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ID: HR19-1020

Presenting author: Daria Matyushina-Ocheret

Presenting author biography:

Dasha started working in the field of harm reduction and HIV prevention in 1998 with MSF-Holland in Moscow, Russia. Her field of expertise includes HIV and drug policy advocacy and health systems decision-making, management of community-based programs, and community systems strengthening in the CEECA region.

Advocacy for the Parental Rights of Women Who Use Drugs

Daria Matyushina-Ocheret, Maria Plotko

Issue: Stigma related to drug use and repressive drug policies have created misconceptions about women who use drugs (WUD) as mothers. WUD are often seen as those who do not want to have children, are not physically capable of giving birth to healthy babies, are unable to provide children with sufficient care, and are incompetent parents. Such concepts are often expressed by doctors, social support and child protection services, the police, judges, journalists and drug policy decision-makers. But the main concern is that such misconceptions are often shared by representatives of drug treatment services, human right organizations, women movements and even harm reduction services.

Setting: In Eastern Europe and Central Asia (EECA) discrimination of WUD in healthcare settings has been relatively well documented, as well as their disproportionately low access to harm reduction and opioid substitution treatment services. However, the scale of losing child custody is unknown for most of EECA states, and women who lost child custody and cannot regain it remain in the shadow.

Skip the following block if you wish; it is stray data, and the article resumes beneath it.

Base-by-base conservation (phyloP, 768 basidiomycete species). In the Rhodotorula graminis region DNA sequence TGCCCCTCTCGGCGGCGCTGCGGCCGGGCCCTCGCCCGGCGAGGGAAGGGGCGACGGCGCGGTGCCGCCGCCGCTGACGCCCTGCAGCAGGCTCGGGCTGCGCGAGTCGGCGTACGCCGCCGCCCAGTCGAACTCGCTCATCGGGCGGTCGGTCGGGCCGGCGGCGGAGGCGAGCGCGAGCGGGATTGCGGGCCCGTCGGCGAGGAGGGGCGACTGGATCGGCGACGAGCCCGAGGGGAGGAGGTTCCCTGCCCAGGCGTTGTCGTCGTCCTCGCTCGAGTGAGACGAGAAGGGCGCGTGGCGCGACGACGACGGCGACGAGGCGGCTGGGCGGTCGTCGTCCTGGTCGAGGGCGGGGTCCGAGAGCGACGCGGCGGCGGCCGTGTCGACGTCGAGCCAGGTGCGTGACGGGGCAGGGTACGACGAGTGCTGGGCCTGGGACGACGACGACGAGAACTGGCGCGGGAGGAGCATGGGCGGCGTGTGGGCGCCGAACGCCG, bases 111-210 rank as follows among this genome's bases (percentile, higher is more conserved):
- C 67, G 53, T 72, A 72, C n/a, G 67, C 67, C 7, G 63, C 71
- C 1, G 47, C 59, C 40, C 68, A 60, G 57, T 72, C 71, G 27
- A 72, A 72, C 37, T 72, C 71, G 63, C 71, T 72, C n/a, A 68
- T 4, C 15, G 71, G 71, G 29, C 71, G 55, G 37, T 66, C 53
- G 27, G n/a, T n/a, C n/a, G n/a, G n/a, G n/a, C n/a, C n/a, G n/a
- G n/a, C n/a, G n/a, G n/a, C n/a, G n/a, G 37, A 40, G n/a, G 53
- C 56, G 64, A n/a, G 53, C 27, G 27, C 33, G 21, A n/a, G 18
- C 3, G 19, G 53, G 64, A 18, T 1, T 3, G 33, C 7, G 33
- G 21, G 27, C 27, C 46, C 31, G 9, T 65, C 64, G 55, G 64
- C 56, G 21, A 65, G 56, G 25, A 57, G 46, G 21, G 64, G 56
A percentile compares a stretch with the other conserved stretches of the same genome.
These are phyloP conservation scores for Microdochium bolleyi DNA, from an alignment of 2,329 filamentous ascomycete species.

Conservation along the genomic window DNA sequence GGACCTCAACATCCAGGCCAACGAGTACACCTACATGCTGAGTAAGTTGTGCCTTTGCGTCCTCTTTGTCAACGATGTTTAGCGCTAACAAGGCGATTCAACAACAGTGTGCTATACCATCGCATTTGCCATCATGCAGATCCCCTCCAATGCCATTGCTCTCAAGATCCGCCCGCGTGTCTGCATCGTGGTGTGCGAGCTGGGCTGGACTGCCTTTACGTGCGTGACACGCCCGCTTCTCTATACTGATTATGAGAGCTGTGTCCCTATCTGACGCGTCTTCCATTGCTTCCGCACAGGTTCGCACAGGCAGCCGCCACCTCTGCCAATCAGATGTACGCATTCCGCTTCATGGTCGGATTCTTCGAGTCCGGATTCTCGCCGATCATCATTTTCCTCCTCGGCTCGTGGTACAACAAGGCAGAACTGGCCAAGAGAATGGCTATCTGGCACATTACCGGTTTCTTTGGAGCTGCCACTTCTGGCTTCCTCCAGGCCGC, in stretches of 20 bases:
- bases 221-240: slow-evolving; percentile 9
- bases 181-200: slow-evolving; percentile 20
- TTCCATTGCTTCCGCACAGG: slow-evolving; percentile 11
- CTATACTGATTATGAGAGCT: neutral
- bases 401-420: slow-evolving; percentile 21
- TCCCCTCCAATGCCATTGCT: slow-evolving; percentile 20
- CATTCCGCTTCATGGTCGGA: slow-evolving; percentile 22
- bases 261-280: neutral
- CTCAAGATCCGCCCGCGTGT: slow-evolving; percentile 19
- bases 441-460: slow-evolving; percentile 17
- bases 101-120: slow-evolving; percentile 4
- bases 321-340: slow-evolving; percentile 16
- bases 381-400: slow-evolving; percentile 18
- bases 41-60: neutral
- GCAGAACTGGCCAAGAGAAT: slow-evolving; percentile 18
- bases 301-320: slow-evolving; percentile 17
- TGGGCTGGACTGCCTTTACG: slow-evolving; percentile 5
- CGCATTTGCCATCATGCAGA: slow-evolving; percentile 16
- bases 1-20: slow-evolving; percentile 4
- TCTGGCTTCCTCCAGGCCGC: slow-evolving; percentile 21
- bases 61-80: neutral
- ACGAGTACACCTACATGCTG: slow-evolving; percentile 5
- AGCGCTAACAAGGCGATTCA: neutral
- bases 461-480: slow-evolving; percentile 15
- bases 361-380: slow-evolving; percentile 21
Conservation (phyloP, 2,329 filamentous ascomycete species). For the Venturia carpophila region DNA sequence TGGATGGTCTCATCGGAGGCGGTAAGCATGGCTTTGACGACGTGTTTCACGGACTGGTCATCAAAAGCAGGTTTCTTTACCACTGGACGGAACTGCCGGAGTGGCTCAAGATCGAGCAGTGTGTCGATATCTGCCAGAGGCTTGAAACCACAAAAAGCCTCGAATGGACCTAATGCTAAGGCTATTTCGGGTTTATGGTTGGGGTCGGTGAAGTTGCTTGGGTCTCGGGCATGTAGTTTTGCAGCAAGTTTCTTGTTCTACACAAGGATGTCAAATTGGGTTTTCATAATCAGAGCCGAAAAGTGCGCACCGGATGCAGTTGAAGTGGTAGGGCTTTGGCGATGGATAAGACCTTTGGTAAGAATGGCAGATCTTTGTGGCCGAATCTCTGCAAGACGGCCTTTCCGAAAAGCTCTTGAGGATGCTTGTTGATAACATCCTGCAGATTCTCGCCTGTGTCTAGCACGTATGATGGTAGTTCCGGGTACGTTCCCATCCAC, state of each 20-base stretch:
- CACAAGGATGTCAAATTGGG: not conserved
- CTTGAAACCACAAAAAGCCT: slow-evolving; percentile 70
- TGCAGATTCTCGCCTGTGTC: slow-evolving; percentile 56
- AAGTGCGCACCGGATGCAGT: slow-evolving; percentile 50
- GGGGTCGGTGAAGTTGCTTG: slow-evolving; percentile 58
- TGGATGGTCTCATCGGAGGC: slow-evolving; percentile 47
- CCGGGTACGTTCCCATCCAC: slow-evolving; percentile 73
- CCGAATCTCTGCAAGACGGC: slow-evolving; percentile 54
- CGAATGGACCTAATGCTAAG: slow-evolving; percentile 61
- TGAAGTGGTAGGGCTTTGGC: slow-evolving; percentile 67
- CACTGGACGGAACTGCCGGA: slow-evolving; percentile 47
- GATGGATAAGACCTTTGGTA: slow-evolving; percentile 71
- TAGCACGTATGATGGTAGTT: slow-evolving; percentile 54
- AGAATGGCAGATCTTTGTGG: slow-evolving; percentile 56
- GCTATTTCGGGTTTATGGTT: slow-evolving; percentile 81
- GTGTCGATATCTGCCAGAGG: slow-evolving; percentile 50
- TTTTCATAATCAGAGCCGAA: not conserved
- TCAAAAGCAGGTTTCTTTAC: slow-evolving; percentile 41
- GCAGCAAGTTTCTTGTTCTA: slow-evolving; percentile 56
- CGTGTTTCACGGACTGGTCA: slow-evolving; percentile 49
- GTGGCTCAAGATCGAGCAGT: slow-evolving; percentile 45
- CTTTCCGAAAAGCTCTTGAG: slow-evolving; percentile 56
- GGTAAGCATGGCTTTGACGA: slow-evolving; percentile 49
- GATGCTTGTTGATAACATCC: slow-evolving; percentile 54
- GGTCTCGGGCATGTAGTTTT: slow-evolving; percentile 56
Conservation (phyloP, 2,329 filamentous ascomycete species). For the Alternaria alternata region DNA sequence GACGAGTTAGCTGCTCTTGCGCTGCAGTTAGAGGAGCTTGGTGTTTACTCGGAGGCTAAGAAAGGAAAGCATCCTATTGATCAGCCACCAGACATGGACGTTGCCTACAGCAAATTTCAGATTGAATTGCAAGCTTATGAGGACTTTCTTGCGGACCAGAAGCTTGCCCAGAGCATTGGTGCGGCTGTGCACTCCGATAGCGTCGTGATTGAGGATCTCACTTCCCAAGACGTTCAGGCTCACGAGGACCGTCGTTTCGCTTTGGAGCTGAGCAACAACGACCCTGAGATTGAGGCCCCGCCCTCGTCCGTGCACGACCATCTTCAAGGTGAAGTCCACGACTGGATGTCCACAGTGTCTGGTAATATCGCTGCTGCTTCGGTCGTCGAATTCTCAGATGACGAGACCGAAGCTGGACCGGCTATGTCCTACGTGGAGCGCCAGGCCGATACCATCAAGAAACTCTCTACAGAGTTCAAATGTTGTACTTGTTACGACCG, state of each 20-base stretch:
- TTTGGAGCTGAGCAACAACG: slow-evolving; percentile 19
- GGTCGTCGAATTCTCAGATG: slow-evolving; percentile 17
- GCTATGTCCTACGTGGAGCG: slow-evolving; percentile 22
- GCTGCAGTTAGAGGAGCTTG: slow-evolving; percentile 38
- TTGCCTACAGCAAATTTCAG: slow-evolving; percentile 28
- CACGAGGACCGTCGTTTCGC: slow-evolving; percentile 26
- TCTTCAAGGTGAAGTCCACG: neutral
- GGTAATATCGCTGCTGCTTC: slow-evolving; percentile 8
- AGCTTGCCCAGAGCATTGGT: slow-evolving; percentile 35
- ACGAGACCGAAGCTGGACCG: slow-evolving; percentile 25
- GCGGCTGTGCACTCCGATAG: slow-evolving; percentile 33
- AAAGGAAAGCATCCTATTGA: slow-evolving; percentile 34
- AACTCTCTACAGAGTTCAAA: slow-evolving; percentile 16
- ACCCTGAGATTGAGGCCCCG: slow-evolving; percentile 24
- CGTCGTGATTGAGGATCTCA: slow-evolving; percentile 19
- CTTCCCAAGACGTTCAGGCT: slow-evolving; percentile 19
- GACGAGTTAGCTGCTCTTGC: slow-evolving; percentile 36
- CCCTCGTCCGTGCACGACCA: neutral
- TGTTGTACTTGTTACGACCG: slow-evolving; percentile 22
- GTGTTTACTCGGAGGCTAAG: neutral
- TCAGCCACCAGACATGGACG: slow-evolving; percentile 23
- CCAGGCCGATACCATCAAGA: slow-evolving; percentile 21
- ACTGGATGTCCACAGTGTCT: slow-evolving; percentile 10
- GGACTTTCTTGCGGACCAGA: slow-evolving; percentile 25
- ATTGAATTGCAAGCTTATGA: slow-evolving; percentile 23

Key arguments: So far, the most solid data comes from Estonia where cooperation between local community groups and international organization started in 2017. First, we organized documentation of the circumstances of losing the child custody, role of different actors in this process, the results of women’s attempts to stay with their children and restore their parental rights. Submissions to international human right mechanisms were made, due to which a dialogue between policy makers, WUD community and child protection services started. Similar work was initiated in Russia in 2018.

Outcomes and implications: WUD parental rights should be systematically addressed on both country and international levels. Strong statements from the global harm reduction movement, professional associations, human rights defenders and the UN system including UNICEF are needed to support the change on the local level.